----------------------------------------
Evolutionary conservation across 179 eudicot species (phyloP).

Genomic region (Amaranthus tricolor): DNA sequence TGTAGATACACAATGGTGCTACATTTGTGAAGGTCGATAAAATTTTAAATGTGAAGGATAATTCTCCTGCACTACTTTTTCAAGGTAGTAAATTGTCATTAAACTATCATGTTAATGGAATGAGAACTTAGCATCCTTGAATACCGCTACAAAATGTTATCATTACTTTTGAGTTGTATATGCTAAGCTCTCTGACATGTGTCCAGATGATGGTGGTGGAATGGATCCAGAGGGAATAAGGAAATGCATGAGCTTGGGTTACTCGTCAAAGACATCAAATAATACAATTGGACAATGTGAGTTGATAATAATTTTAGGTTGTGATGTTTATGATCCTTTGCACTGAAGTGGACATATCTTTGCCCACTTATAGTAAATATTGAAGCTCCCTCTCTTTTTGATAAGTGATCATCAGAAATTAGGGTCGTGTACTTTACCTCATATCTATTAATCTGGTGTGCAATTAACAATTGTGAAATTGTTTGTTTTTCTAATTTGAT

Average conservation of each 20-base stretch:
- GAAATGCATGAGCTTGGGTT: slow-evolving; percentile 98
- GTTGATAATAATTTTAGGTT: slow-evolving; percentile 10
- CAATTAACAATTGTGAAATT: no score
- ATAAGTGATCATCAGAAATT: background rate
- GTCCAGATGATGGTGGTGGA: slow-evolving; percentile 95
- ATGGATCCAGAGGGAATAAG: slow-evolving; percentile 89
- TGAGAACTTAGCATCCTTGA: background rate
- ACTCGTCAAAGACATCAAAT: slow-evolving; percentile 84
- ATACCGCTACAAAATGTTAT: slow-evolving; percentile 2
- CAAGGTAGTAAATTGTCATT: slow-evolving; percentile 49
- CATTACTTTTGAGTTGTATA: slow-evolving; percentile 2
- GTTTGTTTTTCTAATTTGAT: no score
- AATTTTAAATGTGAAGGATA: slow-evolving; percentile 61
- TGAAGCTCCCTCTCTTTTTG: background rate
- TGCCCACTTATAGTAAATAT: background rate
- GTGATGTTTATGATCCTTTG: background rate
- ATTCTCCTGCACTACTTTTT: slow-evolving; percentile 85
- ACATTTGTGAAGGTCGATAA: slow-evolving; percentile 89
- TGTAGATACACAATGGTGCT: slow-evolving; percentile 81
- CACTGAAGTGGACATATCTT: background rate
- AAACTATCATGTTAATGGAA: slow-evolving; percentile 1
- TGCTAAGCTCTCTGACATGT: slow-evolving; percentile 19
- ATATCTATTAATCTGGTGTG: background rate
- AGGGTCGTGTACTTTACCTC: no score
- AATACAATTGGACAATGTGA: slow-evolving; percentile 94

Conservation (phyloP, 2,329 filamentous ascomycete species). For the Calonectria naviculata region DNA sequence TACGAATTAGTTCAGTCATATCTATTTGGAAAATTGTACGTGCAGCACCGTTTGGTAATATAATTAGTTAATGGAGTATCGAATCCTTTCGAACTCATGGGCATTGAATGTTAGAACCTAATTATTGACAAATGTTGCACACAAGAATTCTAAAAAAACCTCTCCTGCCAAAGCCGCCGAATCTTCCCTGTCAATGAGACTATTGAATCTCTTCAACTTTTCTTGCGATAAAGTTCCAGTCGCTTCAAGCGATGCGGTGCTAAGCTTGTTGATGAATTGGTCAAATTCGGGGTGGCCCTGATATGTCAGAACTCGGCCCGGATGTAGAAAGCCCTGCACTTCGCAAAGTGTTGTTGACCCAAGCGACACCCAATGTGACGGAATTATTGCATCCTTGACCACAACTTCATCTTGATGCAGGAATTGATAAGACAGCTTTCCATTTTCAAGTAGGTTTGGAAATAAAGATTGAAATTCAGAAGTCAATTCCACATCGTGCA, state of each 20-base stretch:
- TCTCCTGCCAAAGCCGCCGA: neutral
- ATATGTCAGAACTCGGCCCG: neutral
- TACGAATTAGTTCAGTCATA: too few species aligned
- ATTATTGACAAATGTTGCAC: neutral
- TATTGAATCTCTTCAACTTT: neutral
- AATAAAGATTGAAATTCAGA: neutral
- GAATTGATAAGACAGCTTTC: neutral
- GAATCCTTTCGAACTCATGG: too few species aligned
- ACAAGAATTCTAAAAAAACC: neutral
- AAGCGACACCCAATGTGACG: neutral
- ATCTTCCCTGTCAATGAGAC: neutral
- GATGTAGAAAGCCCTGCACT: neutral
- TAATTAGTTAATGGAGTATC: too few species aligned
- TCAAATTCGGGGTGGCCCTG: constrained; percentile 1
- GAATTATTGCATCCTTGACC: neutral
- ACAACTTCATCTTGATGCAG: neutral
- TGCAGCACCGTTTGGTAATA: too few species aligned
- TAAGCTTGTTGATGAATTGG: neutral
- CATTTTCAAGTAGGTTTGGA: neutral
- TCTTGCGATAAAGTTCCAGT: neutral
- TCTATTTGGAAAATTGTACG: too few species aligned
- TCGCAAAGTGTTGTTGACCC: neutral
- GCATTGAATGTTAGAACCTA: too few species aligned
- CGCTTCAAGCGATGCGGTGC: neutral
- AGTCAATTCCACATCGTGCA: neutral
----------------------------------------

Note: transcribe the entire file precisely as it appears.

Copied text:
Evolutionary conservation across 179 eudicot species (phyloP).

Genomic region (Amaranthus tricolor): DNA sequence TGTAGATACACAATGGTGCTACATTTGTGAAGGTCGATAAAATTTTAAATGTGAAGGATAATTCTCCTGCACTACTTTTTCAAGGTAGTAAATTGTCATTAAACTATCATGTTAATGGAATGAGAACTTAGCATCCTTGAATACCGCTACAAAATGTTATCATTACTTTTGAGTTGTATATGCTAAGCTCTCTGACATGTGTCCAGATGATGGTGGTGGAATGGATCCAGAGGGAATAAGGAAATGCATGAGCTTGGGTTACTCGTCAAAGACATCAAATAATACAATTGGACAATGTGAGTTGATAATAATTTTAGGTTGTGATGTTTATGATCCTTTGCACTGAAGTGGACATATCTTTGCCCACTTATAGTAAATATTGAAGCTCCCTCTCTTTTTGATAAGTGATCATCAGAAATTAGGGTCGTGTACTTTACCTCATATCTATTAATCTGGTGTGCAATTAACAATTGTGAAATTGTTTGTTTTTCTAATTTGAT

Average conservation of each 20-base stretch:
- GAAATGCATGAGCTTGGGTT: slow-evolving; percentile 98
- GTTGATAATAATTTTAGGTT: slow-evolving; percentile 10
- CAATTAACAATTGTGAAATT: no score
- ATAAGTGATCATCAGAAATT: background rate
- GTCCAGATGATGGTGGTGGA: slow-evolving; percentile 95
- ATGGATCCAGAGGGAATAAG: slow-evolving; percentile 89
- TGAGAACTTAGCATCCTTGA: background rate
- ACTCGTCAAAGACATCAAAT: slow-evolving; percentile 84
- ATACCGCTACAAAATGTTAT: slow-evolving; percentile 2
- CAAGGTAGTAAATTGTCATT: slow-evolving; percentile 49
- CATTACTTTTGAGTTGTATA: slow-evolving; percentile 2
- GTTTGTTTTTCTAATTTGAT: no score
- AATTTTAAATGTGAAGGATA: slow-evolving; percentile 61
- TGAAGCTCCCTCTCTTTTTG: background rate
- TGCCCACTTATAGTAAATAT: background rate
- GTGATGTTTATGATCCTTTG: background rate
- ATTCTCCTGCACTACTTTTT: slow-evolving; percentile 85
- ACATTTGTGAAGGTCGATAA: slow-evolving; percentile 89
- TGTAGATACACAATGGTGCT: slow-evolving; percentile 81
- CACTGAAGTGGACATATCTT: background rate
- AAACTATCATGTTAATGGAA: slow-evolving; percentile 1
- TGCTAAGCTCTCTGACATGT: slow-evolving; percentile 19
- ATATCTATTAATCTGGTGTG: background rate
- AGGGTCGTGTACTTTACCTC: no score
- AATACAATTGGACAATGTGA: slow-evolving; percentile 94

Conservation (phyloP, 2,329 filamentous ascomycete species). For the Calonectria naviculata region DNA sequence TACGAATTAGTTCAGTCATATCTATTTGGAAAATTGTACGTGCAGCACCGTTTGGTAATATAATTAGTTAATGGAGTATCGAATCCTTTCGAACTCATGGGCATTGAATGTTAGAACCTAATTATTGACAAATGTTGCACACAAGAATTCTAAAAAAACCTCTCCTGCCAAAGCCGCCGAATCTTCCCTGTCAATGAGACTATTGAATCTCTTCAACTTTTCTTGCGATAAAGTTCCAGTCGCTTCAAGCGATGCGGTGCTAAGCTTGTTGATGAATTGGTCAAATTCGGGGTGGCCCTGATATGTCAGAACTCGGCCCGGATGTAGAAAGCCCTGCACTTCGCAAAGTGTTGTTGACCCAAGCGACACCCAATGTGACGGAATTATTGCATCCTTGACCACAACTTCATCTTGATGCAGGAATTGATAAGACAGCTTTCCATTTTCAAGTAGGTTTGGAAATAAAGATTGAAATTCAGAAGTCAATTCCACATCGTGCA, state of each 20-base stretch:
- TCTCCTGCCAAAGCCGCCGA: neutral
- ATATGTCAGAACTCGGCCCG: neutral
- TACGAATTAGTTCAGTCATA: too few species aligned
- ATTATTGACAAATGTTGCAC: neutral
- TATTGAATCTCTTCAACTTT: neutral
- AATAAAGATTGAAATTCAGA: neutral
- GAATTGATAAGACAGCTTTC: neutral
- GAATCCTTTCGAACTCATGG: too few species aligned
- ACAAGAATTCTAAAAAAACC: neutral
- AAGCGACACCCAATGTGACG: neutral
- ATCTTCCCTGTCAATGAGAC: neutral
- GATGTAGAAAGCCCTGCACT: neutral
- TAATTAGTTAATGGAGTATC: too few species aligned
- TCAAATTCGGGGTGGCCCTG: constrained; percentile 1
- GAATTATTGCATCCTTGACC: neutral
- ACAACTTCATCTTGATGCAG: neutral
- TGCAGCACCGTTTGGTAATA: too few species aligned
- TAAGCTTGTTGATGAATTGG: neutral
- CATTTTCAAGTAGGTTTGGA: neutral
- TCTTGCGATAAAGTTCCAGT: neutral
- TCTATTTGGAAAATTGTACG: too few species aligned
- TCGCAAAGTGTTGTTGACCC: neutral
- GCATTGAATGTTAGAACCTA: too few species aligned
- CGCTTCAAGCGATGCGGTGC: neutral
- AGTCAATTCCACATCGTGCA: neutral